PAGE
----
The process of connecting Rocinante Titling to last year’s Havelock Titling was a weird one, for sure. I’m not sure why I ever intuited that the idea should expand, but something in the modularity in Havelock’s concept made me sure that there was something to look for. More Havelock, maybe? But not exactly Havelock.
I began knowing that I wanted to expand the family into several connected-but-not-identical families shortly after Havelock’s release—but I wasn’t sure how to do that, because it wasn’t clear about which part of Havelock’s DNA would fit in other contexts. I was fairly sure it was the family’s simple strokes and machine references, but I wasn’t positive—so I devised a scenario in which to explore.
I started by looking for ways to make contrast in form. Squares against rounds felt right at the beginning. From that, I drew quick, essential forms set along Havelock’s five weights, then added a width matrix to see where it felt most rhythmic. The exercise was twenty-five faces total, Light Extra-Condensed to Black Extra-Wide.
Squares and wide rectangles in the same weights were interesting, but not right—I’ve never seen a squared typeface that seemed graceful. That complete lack of grace proved that Havelock’s full-spectrum shape vocabulary was the key to describing a graceful monoline. Grace was an essential point of emphasis between the two faces.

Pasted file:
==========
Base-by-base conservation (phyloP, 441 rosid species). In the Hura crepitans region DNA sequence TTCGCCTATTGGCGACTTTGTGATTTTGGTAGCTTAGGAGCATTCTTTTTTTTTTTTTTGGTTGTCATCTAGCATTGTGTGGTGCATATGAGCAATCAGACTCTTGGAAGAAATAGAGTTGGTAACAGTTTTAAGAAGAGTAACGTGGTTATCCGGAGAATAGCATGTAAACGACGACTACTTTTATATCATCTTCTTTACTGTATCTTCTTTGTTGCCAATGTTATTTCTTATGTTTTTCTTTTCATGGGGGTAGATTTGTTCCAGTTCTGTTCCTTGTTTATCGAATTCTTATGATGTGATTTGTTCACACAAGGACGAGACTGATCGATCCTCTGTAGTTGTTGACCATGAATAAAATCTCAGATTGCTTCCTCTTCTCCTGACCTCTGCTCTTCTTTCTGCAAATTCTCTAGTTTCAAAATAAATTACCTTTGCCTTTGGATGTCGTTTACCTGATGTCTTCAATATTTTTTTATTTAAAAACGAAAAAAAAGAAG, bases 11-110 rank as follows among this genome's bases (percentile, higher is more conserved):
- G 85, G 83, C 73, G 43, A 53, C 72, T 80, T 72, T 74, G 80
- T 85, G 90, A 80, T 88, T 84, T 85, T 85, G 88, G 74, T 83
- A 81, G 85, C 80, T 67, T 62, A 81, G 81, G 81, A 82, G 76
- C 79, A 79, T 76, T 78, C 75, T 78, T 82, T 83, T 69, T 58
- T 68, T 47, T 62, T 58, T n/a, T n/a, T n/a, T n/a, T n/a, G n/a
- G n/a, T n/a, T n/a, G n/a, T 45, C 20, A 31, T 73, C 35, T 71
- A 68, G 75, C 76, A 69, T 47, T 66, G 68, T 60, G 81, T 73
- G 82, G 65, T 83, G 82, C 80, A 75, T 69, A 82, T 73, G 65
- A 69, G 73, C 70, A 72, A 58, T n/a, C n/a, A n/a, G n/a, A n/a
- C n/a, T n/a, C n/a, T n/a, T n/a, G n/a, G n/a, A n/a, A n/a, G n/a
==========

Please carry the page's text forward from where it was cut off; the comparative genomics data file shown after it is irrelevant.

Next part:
Also, while looking at the squares, I noted that I was completely repelled by the retro-deco sci-fi-ness that squares emphasized. I wanted something more modern, more humane. An Expanse, not a 2001. More about people using technology to find humanity, not about people fighting technology to retain humanity.
A Havelock partner needed more than weight to feel connected—it needed a visual dance. Looking at Havelock’s geometry, that dance is easy to see by tracking the motion of characters, from terminus to terminus—it’s pretty clear that the forms’ motion is derived from signpainting and then rendered mechanically.
So, in a bid for both motion and grace, I dumped the family’s medium-to-wide widths entirely to focus on the narrow forms and see what that might yield. What ho: pay dirt! A tall, compressed, tense form carried Havelock’s sense of authoritative presence, yet had a very different movement.
Around the same time, I was also interested in manipulating a letter’s interior shapes, especially in challenging characters—looking at the amount of stroke I could could remove without sacrificing rhythm. I began carving into the interiors to let more light in and create more motion. And also, around that point, I named the family Rocinante.
A mechanical lightwell, made larger than function dictated, gave the motion and a tensely-wound interior that became even more interesting in bold forms. The size and scale of the lightwell declared it a design detail, and not just a technical correction. I liked the idea of taking that optical correction from necessity to flourish because that is a defining characteristic in how culture gets made. Find a limitation, work within it, and make subtle alterations, which get passed around like-minded groups.